Prostate Cancer: Overview and Risk Factors
Prostate cancer is the second most common malignancy in men in the United States; only skin cancer occurs more frequently. Although most cases progress slowly and may never become clinically apparent, the disease is the second-leading cause of cancer death in men and the most common cause of cancer death in male nonsmokers. Further, because of its strong association with age, the number of new cases and deaths from prostate cancer is expected to increase with the aging of the population.
Nearly all prostate cancer cases are adenocarcinomas, with a few isolated instances of transitional cell carcinoma. Hormonal factors are important in the etiology of prostate cancer. Research studies have shown strong associations with testosterone and insulin-like growth factor I (IGF-I).
Symptoms often include dysuria, difficulty voiding, urinary frequency and retention, and hematuria. However, more than 80% of cases are asymptomatic and present only with an elevated prostate-specific antigen (PSA) level or hard nodule on digital rectal examination.
The most common sites of metastasis are lymph nodes and bone. A small number of cases present with symptoms of metastatic disease, such as vertebral back pain, renal failure due to ureteral obstruction, and weight loss.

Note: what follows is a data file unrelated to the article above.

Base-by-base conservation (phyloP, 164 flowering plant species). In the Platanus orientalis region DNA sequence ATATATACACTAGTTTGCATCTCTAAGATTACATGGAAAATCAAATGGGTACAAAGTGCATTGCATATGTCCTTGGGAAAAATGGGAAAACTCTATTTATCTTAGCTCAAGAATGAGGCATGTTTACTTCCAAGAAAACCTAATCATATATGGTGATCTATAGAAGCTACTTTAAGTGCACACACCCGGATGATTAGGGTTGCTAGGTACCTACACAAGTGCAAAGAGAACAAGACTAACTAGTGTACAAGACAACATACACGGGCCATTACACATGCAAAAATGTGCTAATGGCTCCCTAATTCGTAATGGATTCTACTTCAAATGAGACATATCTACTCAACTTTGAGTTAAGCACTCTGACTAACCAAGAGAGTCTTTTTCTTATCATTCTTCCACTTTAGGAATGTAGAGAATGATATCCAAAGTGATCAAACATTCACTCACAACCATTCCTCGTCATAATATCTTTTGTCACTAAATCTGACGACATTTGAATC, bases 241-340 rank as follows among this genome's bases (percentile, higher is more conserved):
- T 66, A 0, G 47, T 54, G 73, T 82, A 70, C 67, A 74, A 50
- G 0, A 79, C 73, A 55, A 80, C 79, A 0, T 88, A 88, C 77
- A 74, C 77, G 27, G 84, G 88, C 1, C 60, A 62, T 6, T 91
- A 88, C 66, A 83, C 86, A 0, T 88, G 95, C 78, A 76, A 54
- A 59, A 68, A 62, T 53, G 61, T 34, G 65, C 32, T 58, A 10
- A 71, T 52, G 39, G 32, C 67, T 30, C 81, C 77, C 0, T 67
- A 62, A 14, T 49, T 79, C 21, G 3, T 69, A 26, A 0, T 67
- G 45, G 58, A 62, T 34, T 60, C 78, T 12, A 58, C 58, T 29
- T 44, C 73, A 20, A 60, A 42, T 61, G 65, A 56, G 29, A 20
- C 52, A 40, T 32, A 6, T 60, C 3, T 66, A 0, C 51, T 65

Age. Prevalence increases rapidly with age. The condition rarely occurs before age 45, whereas most men over 80 years show microscopic evidence of malignant cells.
Race. African American men have the highest risk of prostate cancer of any demographic group. They also tend to have higher serum PSA levels and more advanced disease at diagnosis.
Genetics. Prostate cancer is likely influenced by several genetic factors. Men who have a first-degree relative with prostate cancer are twice as likely to develop the disease themselves. Early onset of prostate cancer in a first-degree family member further increases the risk. A smaller number of CAG repeats in the gene coding for the androgen receptor has been associated with increased risk. The incidence of prostate cancer is higher in families with breast cancer, and patients with BRCA1 or BRCA2 mutations appear to have a 2-fold to 5-fold increased risk.
High blood concentrations of IGF-I. IGF-I concentrations are associated with cancer risk, and are influenced by body weight and with certain dietary intakes, as described in Nutritional Considerations.
Prostate Cancer: Diagnosis and Treatment >>